Many businesses deal with the problem by getting a different domain suffix like .net or .biz. (Of course non-profits can get by with .org). I’m not a fan of this method because it tends to dilute your brand recognition. When we do a Google search for a company’s website, we usually type in .com after the business name. That suffix is so common that most people assume your domain name ends with it. So if you have a less common suffix, you will have trouble being found on the Internet.
For a while I toyed with the idea of getting a .co suffix, but that presents even more problems. It’s fine to purchase .co in addition to your .com domain, but it should not be the main domain because people tend to add the “m” and they might land on a stranger’s site (or even your competitor’s site). I went ahead and registered the .co version to protect my brand so that I wouldn’t end up with a competitor with such a similar domain.
Start With Why
At this point I’d like to take a moment to credit Simon Sinek, the author of Start With Why, which is an amazing book that every entrepreneur should read. And by amazing, I mean life-changing. Yes, it’s that good. In the book Simon uses detailed examples of real businessmen who started out with a clear sense of WHY they were in business in the first place. If you don’t know your WHY at the beginning, you will have to resort to manipulating customers using price and features, instead of winning their loyalty through a shared belief.
What Do I Offer?
After a couple of weeks of trying to invent a catchy business name, my brain was tired. I still didn’t have my WHY nailed down, though I did have a fuzzy idea of WHAT I wanted to offer. I knew I didn’t want to be a boutique or “bespoke” web agency that created completely unique designs. Don’t get me wrong, I am a creative person. I love to design websites, write stories, and solve problems. But I’m not out to win any web design awards or select clients based on the artistic potential of their projects. That’s why I generally don’t accept projects that require logo creation or branding design unless the client has the budget to allow me to outsource these tasks.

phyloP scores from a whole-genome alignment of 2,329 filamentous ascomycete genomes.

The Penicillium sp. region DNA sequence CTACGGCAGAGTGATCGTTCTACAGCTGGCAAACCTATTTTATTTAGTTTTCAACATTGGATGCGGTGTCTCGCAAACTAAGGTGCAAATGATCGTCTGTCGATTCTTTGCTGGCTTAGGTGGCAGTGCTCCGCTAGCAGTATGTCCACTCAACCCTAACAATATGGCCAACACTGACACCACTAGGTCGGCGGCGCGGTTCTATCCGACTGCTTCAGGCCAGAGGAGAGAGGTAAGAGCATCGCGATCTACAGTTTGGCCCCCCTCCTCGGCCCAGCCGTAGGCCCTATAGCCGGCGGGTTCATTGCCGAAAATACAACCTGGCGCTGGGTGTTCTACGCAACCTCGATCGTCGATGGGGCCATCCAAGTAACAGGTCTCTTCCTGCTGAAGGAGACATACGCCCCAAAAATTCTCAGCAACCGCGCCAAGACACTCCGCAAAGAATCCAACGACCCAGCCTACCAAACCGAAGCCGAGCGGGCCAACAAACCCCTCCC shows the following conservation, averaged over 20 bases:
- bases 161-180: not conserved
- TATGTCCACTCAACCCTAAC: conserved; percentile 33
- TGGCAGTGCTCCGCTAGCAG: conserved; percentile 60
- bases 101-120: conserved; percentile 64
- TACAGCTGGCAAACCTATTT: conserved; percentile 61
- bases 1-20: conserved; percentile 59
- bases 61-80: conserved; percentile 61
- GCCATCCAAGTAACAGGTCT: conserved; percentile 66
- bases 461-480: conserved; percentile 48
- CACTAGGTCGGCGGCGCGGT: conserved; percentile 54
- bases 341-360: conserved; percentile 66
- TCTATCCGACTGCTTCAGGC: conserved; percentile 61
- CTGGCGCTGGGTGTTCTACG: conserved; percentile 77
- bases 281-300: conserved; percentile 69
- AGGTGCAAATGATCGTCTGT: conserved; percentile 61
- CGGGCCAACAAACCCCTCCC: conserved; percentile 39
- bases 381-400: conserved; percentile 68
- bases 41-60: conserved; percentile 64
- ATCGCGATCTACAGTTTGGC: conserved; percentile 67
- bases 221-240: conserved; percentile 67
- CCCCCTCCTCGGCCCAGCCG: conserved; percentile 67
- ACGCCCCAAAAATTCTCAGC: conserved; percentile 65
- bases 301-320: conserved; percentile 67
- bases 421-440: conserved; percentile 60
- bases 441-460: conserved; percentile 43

On the contrary, my goal for this business is to create good-looking websites that work for their owners in terms of generating inquiries and increasing sales. Along with my creativity, I have a rather pragmatic outlook. I want my websites to actively meet a need: to do something besides look pretty on the Internet.
Lastly, I considered the client’s perspective. What kinds of problems do most clients face when trying to build an online presence? And what makes them part ways with one web agency and seek out another (such as mine)? There can be a multitude of reasons, but commonly they become dissatisfied with the status quo because their site:
- Is out of date
- Looks bad on mobile
- Doesn’t get a lot of love from their current agency
- Isn’t making any money
- Is difficult to use
In other words, clients want a website that is modern, mobile-friendly, secure, well-maintained, and profitable for their business. Obviously it also needs to be user-friendly and aesthetically pleasing, but the design doesn’t have to include a lot of bells and whistles. Think of it as the difference between a concept car and a sedan.
Finding My Why
Finally the name came to me: Imagine Higher. It wasn’t an epiphany or “aha” moment. In fact, this name was just another idea my weary brain churned out. I said it aloud a few times, tested it on my friends and family. I even typed it in to the domain search…it was available! But was it “perfect”? At first, the answer was no. However, after infusing it with my WHY, I found that it did suit my business perfectly. To use Simon Sinek’s formula:
WHY: I believe in serving other human beings to help them succeed.
HOW: The way I do this is by building relationships with other businesses based on honesty, integrity, and trust.
WHAT: I build and maintain websites and offer digital marketing services.
From my journey you can see that choosing a business name can take time and a lot of thinking. If you don’t take anything else away from this post, I hope that the concept of WHY sticks with you, maybe even makes you a bit uncomfortable. But once you endure these existential growing pains, you will find that you have a greater sense of purpose, and that will translate to your clients, who will see not just a service provider, but a partner in their success.